Most of available information on the Liberal's proposed daycare plan is positive. This is to be expected. It's written by the government, the unions, and various special interest groups funded by the government and unions. For example, there's Child Care Canada, which "receives funding from Social Development Partnerships, Social Development Canada, for which we are most appreciative." I'll bet. And Build Child Care, a lobby group funded by CUPE.
But there's no real focus for opposition to the great shambling monster Ken Dryden is trying to construct. The Tories have their own plan -- which is more sensible, though probably unnecessary as well -- but are too caught up with the distraction of same-sex marriage to give it much attention. I haven't found any other organized opposition to public day care on the web.
But there should be. And to start it off, the case has to be built against it. The proponents of it have had plenty of government money to produce reports and studies that confirm their position. I have nothing but my laptop, Google, and a bit of common sense. But nevertheless, here are my reasons to oppose government run child care in Canada:
Expense. Well, obviously. This is the big reason. To build the system as envisioned by the unions ('public and not-for-profit') would be horrendously expensive. Even a less ideologically-driven and more practical approach (direct subsidies) would be tremendously costly. The C$5 billion Ken Dryden is playing around with right now is just seed money to get things started. Operating expenses when the whole thing is up and running would be -- according to my calculations -- lots and lots and lots...
Fraud. Any time the government spills out great streams of cash, much of it seems to trickle through fingers and leak through the floorboards. This is the probable destination of much of the first C$5 billion. Very little of it will be paid to people to watch over children. But when the system is up and running there'll be fraud to contend with too. Whenever you have a payment structure where a third party is paying the bills for an exchange of services, the first two parties will often collude to take as much as they can from the payer. The insurance industry is cursed by it. Even the Canadian health system has this problem, and attempts to deal with it by randomly asking patients if they received the services that were performed in their name. But the government is powerless if both provider and receiver are working together.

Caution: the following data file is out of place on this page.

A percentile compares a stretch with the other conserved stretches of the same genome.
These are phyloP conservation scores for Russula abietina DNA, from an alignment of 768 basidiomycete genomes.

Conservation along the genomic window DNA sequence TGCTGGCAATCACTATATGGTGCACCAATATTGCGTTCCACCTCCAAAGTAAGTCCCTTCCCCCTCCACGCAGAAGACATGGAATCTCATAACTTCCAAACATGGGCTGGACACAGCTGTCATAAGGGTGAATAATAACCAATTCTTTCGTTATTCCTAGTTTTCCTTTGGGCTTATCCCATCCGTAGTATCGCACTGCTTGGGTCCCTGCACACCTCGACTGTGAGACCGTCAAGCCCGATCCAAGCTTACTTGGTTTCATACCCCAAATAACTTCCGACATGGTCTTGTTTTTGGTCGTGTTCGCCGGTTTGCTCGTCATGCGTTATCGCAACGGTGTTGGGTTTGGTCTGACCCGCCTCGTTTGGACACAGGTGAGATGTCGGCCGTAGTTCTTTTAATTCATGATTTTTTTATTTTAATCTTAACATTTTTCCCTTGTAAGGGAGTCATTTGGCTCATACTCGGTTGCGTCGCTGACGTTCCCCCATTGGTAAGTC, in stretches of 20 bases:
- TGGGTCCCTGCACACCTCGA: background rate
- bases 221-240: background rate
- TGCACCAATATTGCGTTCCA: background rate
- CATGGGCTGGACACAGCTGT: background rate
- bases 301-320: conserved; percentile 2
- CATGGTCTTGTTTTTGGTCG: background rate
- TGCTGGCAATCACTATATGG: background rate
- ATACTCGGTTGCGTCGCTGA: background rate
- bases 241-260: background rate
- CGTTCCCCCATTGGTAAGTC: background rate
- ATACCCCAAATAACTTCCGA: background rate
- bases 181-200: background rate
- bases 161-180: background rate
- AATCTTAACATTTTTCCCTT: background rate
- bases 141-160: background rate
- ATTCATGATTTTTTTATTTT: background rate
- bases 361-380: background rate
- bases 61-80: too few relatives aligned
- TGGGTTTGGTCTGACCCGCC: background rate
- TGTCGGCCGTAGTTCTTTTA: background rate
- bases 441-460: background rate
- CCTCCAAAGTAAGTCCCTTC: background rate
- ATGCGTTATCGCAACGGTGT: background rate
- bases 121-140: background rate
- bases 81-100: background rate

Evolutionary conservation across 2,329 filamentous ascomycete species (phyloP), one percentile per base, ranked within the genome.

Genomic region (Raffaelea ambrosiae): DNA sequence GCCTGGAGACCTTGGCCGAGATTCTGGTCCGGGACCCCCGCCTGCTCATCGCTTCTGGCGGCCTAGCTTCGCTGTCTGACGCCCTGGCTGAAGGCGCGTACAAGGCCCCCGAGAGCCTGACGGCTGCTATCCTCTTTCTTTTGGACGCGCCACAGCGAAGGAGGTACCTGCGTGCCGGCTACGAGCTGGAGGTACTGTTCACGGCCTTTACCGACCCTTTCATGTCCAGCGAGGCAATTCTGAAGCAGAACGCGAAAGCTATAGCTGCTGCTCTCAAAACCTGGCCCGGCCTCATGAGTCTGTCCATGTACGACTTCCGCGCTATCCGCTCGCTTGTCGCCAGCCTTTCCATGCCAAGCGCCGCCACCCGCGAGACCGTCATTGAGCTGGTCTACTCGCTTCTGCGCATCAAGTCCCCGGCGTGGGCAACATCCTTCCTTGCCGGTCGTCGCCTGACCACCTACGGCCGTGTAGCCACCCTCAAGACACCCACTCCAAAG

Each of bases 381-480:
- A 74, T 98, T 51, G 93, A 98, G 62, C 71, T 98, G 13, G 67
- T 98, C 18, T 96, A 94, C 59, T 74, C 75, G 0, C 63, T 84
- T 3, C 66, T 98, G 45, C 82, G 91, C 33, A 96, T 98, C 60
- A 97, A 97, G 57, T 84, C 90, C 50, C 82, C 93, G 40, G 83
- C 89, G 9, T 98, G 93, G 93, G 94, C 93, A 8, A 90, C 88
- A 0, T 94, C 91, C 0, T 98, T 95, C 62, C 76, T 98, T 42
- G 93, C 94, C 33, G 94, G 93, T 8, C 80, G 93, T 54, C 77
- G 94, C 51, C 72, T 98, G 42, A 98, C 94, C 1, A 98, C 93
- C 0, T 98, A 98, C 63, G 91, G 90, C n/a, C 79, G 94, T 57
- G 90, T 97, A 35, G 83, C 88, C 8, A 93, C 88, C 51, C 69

Unfair competition. There are many people involved in the child care industry in Canada today. Many of them run their own mom-and-pop daycares and manage to make a living. If the government comes in with their 'non-profit' centers or complex requirements for subsidies, some of them are going to get run out of business.
The bad message to parents. One of the conceits that is seen time and again when reading the pro-child care system literature, is the idea that kids today are not being raised properly -- and that they have all the right solutions. Here's Ken Dryden:
[W]e know how important the early years are to our learning life. We want and need our kids to do better. And we know how.
Well, sorry Ken. I don't want you looking after my kids and filling their heads with mush. It scares me more than you can imagine, and I hope it scares a lot of other parents too. It may seem hard to believe, but all the reams of reports and studies and procedure manuals you will produce will never contain the secrets to raising children. It can never be done better by the government.
Union handcuffs. CUPE and their supporters say they want non-profit, public daycares. They also want unionized daycares. Once dependency on the system is established, the threat to withdraw their services would give them enormous power over the government.
Inability. The gun registry. The crumbling health system. The joke that is our immigration system. The disaster that is aboriginal affairs. HRDC. The looming Kyoto mess. The sponsorship scandal. These guys are terrible managers. Can anyone believe that if this child care plan goes through, it won't be another extremely expensive, absolutely ineffective boondoggle? If you were a bank manager and were asked to loan these guys money, given the track record they had, would you do it? I can understand that within government there must be a sense that if they can just find a nice place untouched by the previous SNAFUs, they can do it right this time. They're fooling themselves -- but they're not fooling Canadians. (Well, not all of them.)
There's a few other reasons, but I'll write about them another time. If anyone can think of others, or has some interesting information I don't know about, add them in the comments. I want to try to start drawing a strong argument together.